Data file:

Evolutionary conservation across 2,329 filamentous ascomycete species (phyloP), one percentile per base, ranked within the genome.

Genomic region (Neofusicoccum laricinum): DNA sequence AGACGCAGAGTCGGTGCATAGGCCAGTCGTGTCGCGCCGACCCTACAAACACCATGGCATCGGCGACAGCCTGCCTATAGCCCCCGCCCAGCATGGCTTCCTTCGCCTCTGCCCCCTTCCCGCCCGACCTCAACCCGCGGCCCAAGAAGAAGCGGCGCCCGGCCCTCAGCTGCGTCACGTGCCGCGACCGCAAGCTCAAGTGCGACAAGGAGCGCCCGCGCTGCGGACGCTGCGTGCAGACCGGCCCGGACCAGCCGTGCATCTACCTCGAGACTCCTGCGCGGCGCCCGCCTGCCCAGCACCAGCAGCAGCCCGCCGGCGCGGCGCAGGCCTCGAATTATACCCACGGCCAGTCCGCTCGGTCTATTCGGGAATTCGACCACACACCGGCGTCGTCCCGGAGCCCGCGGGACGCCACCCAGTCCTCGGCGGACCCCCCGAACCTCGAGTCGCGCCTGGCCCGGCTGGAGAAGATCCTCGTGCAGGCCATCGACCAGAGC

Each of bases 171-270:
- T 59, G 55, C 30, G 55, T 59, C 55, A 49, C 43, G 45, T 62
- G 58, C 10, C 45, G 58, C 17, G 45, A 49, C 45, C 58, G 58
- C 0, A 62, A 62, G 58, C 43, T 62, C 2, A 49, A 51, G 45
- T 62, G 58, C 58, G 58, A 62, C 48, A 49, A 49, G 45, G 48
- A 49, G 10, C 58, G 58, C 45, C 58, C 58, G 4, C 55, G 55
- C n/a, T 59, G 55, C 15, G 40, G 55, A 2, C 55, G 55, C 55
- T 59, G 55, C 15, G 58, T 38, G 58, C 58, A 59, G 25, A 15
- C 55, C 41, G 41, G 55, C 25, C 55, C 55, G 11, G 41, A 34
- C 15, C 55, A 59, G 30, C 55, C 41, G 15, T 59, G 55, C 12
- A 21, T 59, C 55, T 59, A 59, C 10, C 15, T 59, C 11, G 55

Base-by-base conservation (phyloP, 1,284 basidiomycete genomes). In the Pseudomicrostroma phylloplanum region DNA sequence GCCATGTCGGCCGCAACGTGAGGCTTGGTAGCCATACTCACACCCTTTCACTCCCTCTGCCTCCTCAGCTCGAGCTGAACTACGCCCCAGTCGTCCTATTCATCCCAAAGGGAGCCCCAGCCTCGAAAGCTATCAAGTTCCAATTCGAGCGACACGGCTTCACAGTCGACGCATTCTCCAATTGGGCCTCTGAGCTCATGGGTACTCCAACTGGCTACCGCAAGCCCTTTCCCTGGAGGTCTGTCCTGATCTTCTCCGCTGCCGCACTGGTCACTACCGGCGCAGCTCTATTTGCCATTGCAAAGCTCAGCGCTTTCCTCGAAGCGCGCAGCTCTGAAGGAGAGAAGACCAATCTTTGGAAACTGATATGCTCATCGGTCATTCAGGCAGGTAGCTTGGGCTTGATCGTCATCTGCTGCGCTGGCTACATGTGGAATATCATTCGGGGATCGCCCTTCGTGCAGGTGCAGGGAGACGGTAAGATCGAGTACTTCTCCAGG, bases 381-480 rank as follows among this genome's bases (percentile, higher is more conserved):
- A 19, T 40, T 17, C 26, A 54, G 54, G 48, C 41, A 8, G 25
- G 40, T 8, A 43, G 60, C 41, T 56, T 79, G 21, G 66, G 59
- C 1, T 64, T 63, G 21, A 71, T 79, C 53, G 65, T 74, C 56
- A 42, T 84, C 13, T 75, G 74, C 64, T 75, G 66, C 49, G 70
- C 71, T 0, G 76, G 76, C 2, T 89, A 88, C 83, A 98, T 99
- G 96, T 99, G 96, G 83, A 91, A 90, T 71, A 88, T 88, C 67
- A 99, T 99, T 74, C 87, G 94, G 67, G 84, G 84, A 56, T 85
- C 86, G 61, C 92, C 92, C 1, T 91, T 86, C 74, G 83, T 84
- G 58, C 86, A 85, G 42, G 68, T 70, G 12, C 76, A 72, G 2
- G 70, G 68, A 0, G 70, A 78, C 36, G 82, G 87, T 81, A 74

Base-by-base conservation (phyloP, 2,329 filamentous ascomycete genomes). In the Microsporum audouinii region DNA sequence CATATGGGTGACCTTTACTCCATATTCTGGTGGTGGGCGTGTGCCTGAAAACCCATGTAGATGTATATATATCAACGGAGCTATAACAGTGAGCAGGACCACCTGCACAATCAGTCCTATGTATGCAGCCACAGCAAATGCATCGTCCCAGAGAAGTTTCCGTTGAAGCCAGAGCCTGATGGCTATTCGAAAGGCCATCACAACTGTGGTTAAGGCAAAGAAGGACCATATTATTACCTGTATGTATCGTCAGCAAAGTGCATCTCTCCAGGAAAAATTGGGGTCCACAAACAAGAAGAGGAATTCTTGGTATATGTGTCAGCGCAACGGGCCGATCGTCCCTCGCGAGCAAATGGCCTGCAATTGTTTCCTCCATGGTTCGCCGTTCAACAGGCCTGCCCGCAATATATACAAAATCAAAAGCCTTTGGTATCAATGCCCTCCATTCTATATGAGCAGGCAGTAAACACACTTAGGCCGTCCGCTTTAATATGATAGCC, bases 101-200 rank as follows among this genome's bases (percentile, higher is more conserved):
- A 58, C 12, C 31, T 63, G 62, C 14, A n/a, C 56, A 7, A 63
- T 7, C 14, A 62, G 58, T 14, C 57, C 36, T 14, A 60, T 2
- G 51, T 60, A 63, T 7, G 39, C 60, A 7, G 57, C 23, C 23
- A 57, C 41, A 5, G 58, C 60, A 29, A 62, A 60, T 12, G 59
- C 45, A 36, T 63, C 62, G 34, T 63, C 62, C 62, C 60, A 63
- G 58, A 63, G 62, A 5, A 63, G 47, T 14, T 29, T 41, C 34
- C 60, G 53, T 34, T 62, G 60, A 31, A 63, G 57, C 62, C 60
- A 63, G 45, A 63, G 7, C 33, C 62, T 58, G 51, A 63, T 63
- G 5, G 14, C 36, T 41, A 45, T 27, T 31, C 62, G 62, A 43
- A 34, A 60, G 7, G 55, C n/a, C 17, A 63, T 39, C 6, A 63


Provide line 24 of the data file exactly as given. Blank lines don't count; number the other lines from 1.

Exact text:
- G 70, G 68, A 0, G 70, A 78, C 36, G 82, G 87, T 81, A 74